Tilla Durieux)
Tilla Durieux) (Photo credit: Wikipedia)

Editor’s note: This post was originally published on July 10, 2008.  It was substantially revised & republished on September 24, 2012.

She’s an intriguing blend of clunky medieval appellation and current français style.

Thanks to Lola for suggesting a rare gem indeed for today’s Baby Name of the Day: Ottilie.

Ottilie is unusual in recent decades, but she once ranked in the US Top 1000.  Circa 1890, she kept company with other now near-extinct appellations: Zenobia, Eulalie, Rosamund, Tilda.  Once she must have sounded uncommon but not outlandish.

Today she’s something of a daring pick.  Ottilie last appeared in the US Top 1000 in 1905.  She was given to fewer than five girls in 2011, though Otilia and Odelia just snuck into the charts.

This is yet another variation of the Germanic Odo, meaning wealth or fortune, the ancestor of plenty of names:

  • The palindrome Otto
  • Jazzy Otis
  • Odilia was an 8th century nun, said to have been born blind, but had her sight miraculously restored during her baptism.
  • Odile (pronounced oh DEEL) and Odette (oh DET) both appear in the ballet Swan Lake.  Odette is the virtuous princess, and Odile the villain – but somehow I think Odile is the more wearable name circa 2012.
  • Ottoline is another possibility, as in the eccentric Lady Ottoline Morrell, known for hosting some of the leading thinkers in the World War I and post-war era in England.

In recent centuries several smart and artistic Ottilies have made their mark:

  • German feminist writer and abolitionist Ottilie Assing had a long and tumultuous affair with Frederick Douglass.
  • German actress Ottilie Godeffroy appeared on screen in silent films as Tilla Durieux.
  • Ottilie Metzger was a Frankfurt-born opera singer well known in the early 1900s.
  • Irish born jazz singer Ottilie Patterson is probably the last of the well known bearers of the name, with her career at its peak in the 1950s and 60s. She was actually born Anna Ottilie, but dropped her first name.

19th century Scottish writer Robert Louis Stevenson even penned a short poem To Ottilie. It’s not clear who the inspiration was for the poem’s name; Stevenson’s wife went by the humble moniker Fanny. Still, it lends the name a bit of literary cred.

Truman Capote gave the name to a prostitute in his novella House of Flowers.  In 1971’s Quest for Love – a relatively forgettable sci fi flick – Joan Collins played a character called Ottilie.  Neither use had a lasting impact.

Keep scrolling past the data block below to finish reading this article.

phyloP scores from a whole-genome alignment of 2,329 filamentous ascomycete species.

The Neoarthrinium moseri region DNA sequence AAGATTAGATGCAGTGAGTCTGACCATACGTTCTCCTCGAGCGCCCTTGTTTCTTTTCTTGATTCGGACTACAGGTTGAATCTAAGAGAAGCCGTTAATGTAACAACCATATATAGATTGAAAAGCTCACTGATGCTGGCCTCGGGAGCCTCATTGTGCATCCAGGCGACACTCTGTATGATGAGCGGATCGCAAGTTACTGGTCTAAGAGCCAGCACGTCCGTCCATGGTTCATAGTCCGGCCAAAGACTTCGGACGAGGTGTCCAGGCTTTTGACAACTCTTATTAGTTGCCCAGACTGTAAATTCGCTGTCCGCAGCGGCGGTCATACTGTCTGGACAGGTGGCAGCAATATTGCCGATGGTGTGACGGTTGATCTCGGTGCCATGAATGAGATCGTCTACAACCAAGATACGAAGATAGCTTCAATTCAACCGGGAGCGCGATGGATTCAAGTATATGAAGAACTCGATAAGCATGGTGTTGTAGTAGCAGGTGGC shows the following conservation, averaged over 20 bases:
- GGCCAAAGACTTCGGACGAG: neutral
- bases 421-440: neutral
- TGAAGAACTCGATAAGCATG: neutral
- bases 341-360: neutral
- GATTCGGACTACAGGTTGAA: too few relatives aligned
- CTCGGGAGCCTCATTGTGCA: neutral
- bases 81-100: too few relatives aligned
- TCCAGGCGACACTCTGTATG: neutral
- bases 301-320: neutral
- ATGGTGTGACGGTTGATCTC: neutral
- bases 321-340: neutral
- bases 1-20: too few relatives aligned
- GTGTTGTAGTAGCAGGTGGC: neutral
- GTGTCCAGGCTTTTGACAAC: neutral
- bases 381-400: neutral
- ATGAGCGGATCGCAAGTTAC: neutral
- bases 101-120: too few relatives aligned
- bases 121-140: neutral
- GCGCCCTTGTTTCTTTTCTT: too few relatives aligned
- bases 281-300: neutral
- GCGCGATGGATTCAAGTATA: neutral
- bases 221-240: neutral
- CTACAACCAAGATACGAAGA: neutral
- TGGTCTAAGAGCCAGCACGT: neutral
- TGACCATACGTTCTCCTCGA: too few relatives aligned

To most Americans, sounds a little bit French, something like Rosalie and Coralie.  While she isn’t unknown in France, Ottilie is definitely more common in German-speaking countries, where she’s actually pronounced oh TEEL ee ah.

The one place Ottilie is a smash hit is amongst name aficionados.  Rowan at Eponymia gave the name to a daughter.  So did Bewildertrix, the fabulous name blogger who went offline a few years ago.

If you love the idea of Tillie or Tilly but aren’t wild about Matilda, then Ottilie could be the name for you.  She’s an unusual choice, a little bit clunky, a little bit pretty – and that makes for a winning combination, the kind we expect to see in the London Telegraph birth announcements.

About Abby Sandel

Whether you're naming a baby, or just all about names, you've come to the right place! Appellation Mountain is a haven for lovers of obscure gems and enduring classics alike.

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What do you think?


  1. Hi my name is Ottilie and I am from Malta .I have 35 yrs .., I really love my name and it is original ….I say thank you to my mother she tells me that she found it from a novel …in Malta my name is very very rare

  2. Pretty and elegant name, but tbh, I’m not really sure how I’d say it. I’m not really keen on OT-er-lee, as it sounds too much like “otter”, although otters are adorable. Maybe oh-TIL-ee, but I’m not sure it really works in my accent. At least it sounds nothing like “oddity”! (Space Ottilie???)

    I would definitely consider this for a middle name, where the pronunciation wouldn’t be such a day-to-day issue.